president mohamed morsy

Egypt declares state of emergency after church bombings

Egypt’s President Abdel Fattah el-Sisi says a three-month state of emergency will be imposed after two bomb blasts killed dozens of worshippers in Coptic Christian churches. The Islamic State of Iraq and the Levant (ISIL, also known as ISIS) armed group claimed responsibility for Sunday's suicide bombings in the Nile Delta cities of Alexandria and Tanta, in which more than 40 people were killed. “A series of steps will be taken, most importantly, the announcement of a state of emergency for three months after legal and constitution steps are taken,” Sisi said in a speech aired on state television.  Sisi, who in 2013 led the overthrow of democratically elected president Mohamed Morsi, leader of the Muslim Brotherhood, announced the measure after a national defence council meeting. Under Egypt’s constitution, the state of emergency must be presented to the House of Representatives for approval within a seven-day period. The emergency law expands police powers of arrest, surveillance and seizures and can limit freedom of movement. Egypt declared a state of emergency in the months that followed the military ouster of Morsi. Part of North Sinai, where ISIL’s Egyptian affiliate is based, is still under a state of emergency. Earlier on Sunday, a statement by the presidential office said that Sisi had ordered troops be deployed across the country to help secure “vital facilities”.

‘Tremendous security lapse’

The bombings were the latest in a series of assaults on Egypt’s Christian minority, who make up about 10 percent of the population and have been repeatedly targeted by armed groups. Samer Shehata, associate professor at the Doha Institute for Graduate Studies, told Al Jazeera the attacks show a “tremendous security lapse” by Egyptian authorities. READ MORE: Egypt’s Coptic Christians flee Sinai after killings “In the last few months, there has been an increased number of attacks on Egyptian Copts, individually, as well as on churches,” Shehata said, adding that the church in Tanta received a threat 10 days ago. “I do think this represents a lack of seriousness on the part of the state in really securing the Coptic community and places that could potentially be attacked.”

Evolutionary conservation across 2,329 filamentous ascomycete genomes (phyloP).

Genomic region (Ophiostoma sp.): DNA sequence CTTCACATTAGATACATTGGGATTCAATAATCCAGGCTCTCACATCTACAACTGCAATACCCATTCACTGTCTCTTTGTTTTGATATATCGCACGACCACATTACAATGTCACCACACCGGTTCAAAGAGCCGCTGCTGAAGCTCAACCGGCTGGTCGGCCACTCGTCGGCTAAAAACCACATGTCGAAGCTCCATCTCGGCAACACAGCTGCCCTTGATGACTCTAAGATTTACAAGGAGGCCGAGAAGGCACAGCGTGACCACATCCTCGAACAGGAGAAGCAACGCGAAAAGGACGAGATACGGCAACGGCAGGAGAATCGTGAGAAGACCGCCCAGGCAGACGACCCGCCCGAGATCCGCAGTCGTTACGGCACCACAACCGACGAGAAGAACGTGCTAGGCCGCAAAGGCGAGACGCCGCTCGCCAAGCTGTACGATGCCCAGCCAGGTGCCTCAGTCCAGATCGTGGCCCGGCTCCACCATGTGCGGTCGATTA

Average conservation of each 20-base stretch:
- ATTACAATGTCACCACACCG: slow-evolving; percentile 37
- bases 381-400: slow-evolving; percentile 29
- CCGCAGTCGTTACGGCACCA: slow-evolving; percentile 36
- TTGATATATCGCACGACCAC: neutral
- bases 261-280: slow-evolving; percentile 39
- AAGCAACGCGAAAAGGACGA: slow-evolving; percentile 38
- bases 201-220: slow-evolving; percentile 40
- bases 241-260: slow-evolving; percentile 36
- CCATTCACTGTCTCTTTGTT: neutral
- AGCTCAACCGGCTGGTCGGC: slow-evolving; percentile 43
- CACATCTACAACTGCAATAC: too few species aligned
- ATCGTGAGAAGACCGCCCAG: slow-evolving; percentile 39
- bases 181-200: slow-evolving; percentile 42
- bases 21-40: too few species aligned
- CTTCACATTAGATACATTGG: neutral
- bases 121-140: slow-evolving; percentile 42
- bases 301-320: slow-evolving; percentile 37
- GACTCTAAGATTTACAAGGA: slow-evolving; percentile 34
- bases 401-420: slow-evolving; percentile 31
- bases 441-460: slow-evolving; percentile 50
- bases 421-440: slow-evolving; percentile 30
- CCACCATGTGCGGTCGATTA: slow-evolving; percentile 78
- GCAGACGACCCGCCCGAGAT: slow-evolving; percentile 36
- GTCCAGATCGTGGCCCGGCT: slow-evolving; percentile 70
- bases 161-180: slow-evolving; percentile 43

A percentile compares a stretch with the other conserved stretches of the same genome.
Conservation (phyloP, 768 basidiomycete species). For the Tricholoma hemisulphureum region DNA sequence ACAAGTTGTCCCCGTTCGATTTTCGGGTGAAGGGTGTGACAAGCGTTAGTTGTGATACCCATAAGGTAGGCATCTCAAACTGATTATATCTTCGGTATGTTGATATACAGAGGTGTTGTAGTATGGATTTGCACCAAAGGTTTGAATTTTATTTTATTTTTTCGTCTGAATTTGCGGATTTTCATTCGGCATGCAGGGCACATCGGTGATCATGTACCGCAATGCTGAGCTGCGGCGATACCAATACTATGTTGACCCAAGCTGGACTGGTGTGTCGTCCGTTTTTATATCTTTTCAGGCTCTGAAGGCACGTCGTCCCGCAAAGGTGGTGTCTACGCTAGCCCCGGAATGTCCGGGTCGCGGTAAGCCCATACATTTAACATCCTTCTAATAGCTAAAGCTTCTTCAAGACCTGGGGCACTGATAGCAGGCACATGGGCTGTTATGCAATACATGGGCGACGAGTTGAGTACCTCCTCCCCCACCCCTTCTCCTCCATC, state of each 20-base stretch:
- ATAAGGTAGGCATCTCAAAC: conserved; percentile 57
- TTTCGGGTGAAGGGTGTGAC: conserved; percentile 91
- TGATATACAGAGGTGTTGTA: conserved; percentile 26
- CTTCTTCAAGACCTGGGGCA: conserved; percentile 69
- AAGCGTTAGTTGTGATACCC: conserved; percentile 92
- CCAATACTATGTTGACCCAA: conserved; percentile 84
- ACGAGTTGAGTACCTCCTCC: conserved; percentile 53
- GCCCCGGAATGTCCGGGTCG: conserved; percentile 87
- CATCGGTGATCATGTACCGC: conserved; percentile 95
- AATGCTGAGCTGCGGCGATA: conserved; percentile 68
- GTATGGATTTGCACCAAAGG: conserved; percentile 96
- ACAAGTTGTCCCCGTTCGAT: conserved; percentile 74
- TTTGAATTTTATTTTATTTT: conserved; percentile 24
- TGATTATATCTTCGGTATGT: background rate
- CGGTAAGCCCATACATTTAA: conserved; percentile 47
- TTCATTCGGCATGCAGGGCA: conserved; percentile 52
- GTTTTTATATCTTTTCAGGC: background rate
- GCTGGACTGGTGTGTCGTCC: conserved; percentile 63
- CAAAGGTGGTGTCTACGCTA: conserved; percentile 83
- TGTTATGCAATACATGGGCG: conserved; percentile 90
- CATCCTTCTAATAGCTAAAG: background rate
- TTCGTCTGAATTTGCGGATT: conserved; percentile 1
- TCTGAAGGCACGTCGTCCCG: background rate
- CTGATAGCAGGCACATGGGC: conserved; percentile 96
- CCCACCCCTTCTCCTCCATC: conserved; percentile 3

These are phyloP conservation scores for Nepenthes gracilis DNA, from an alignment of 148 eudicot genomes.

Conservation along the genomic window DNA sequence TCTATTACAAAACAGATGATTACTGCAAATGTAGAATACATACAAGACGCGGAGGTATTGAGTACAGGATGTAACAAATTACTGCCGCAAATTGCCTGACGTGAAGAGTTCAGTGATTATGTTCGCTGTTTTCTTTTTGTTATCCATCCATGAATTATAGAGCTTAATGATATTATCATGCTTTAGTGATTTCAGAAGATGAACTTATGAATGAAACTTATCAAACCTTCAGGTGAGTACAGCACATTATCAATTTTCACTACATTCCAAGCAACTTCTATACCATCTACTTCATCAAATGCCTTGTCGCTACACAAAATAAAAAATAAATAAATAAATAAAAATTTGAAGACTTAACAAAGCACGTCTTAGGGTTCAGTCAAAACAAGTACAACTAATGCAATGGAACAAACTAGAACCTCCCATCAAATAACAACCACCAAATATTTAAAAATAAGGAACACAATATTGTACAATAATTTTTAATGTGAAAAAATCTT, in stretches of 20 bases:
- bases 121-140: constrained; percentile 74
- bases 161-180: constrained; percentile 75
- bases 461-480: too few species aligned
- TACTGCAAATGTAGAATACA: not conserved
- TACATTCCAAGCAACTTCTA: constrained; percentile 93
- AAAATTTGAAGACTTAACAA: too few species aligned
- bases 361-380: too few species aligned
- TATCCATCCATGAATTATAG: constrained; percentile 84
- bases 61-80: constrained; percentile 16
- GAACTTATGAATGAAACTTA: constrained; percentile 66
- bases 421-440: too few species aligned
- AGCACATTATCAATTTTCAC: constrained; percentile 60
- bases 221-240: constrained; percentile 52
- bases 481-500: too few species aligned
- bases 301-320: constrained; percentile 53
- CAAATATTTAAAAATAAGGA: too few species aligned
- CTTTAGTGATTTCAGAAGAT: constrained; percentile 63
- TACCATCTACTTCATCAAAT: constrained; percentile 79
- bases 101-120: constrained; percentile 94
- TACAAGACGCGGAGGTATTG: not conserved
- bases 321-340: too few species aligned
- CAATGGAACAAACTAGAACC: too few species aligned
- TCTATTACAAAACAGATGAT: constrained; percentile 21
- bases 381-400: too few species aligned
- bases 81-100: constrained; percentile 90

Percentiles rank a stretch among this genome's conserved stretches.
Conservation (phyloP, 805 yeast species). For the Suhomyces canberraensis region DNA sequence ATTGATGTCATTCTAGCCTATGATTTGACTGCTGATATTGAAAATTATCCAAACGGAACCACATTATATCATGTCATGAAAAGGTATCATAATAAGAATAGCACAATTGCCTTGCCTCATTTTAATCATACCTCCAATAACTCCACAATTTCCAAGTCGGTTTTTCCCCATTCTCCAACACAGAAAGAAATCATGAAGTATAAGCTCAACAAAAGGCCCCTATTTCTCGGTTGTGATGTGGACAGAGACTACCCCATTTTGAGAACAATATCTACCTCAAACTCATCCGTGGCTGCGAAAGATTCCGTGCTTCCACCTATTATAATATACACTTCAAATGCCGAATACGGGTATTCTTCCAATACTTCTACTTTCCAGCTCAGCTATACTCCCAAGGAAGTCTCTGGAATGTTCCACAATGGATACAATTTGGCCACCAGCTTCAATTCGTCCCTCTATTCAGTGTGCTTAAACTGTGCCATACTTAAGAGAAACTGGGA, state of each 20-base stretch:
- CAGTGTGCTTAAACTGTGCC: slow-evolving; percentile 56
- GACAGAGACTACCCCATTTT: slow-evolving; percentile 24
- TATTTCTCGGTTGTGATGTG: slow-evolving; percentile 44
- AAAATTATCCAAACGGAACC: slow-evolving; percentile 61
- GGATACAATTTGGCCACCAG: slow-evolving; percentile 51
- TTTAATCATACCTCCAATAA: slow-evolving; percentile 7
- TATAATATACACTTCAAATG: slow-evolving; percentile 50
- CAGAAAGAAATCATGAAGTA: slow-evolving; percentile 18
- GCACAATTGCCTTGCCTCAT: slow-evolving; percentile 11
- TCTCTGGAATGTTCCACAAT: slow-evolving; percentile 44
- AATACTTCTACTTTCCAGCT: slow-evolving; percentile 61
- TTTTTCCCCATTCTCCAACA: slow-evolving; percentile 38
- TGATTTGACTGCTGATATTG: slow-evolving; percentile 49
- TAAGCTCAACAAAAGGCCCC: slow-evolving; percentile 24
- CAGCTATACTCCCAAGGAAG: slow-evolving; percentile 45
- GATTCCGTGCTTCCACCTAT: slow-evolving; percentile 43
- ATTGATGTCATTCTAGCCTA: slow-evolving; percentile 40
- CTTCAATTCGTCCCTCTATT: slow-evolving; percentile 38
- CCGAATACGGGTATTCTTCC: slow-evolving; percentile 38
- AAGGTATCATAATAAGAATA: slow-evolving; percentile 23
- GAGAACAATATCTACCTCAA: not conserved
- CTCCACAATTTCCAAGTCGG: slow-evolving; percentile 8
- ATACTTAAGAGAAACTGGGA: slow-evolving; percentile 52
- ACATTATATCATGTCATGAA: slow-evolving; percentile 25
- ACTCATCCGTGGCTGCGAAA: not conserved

Anger, fear

In Tanta, as security forces cordoned off the church, residents who gathered nearby were unable to hide their anger. Despite the presence of metal detectors, the bomber was apparently able to enter the building without any hindrance. “How was the bomb able to enter, while police” were outside the church, asked Nagat Assaad, holding back tears. “What are the detectors for? We don’t want their protection,” he told the AFP news agency.There were similar scenes in second city Alexandria after the attack there. Several hours after the attack, a Coptic woman expressed her anger at police blocking access to the church. “What’s the use of closing the street now? You should have done it before the explosion!” she told AFP. A bombing at Cairo’s largest Coptic cathedral killed at least 25 people and wounded 49 in December, many of them women and children.
10 Egyptian soldiers killed in the Sinai - 24 March 2017

Ten members of Egypt’s military were killed on Thursday when their vehicles were hit by two improvised bombs during an operation against jihadists in the Sinai Peninsula, the military said, according to Reuters.
Three officers and seven soldiers were killed, the military said in a statement, adding that its forces killed 15 people and arrested seven others during the raid, which it said targeted “highly dangerous terrorists” in the central Sinai area.
Two policemen, an officer and a conscript, were later killed in fighting near a police station in Arish, the capital of North Sinai province.
Egypt has been suffering from violent terrorist attacks in the Sinai since the January 2011 revolution that toppled former President Hosni Mubarak.
The attacks increased after the ouster of Islamist president Mohammed Morsi of the Muslim Brotherhood in 2013.
Most of the terrorist attacks in the Sinai have been claimed by the Sinai Province terrorist group, which has pledged allegiance to the Islamic State (ISIS).
Among the attacks claimed by Sinai Province in recent years were the assassination of a top Egyptian police general, who was gunned down as he left his home in a west Cairo neighborhood, and a bus bombing on a tour bus filled with South Korean tourists in the Sinai.
President Abdel Fattah Al-Sisi, the former military chief who led Morsi’s overthrow, describes Islamist militancy as an existential threat to Egypt.


NEWSHOUR ART BEAT: Muslim political cartoonist fights oppression with pen

Sudanese cartoonist Khalid Albaih was lauded as “an artist of the revolution” during the Arab Spring, and now he’s pointing his pencil at other world events.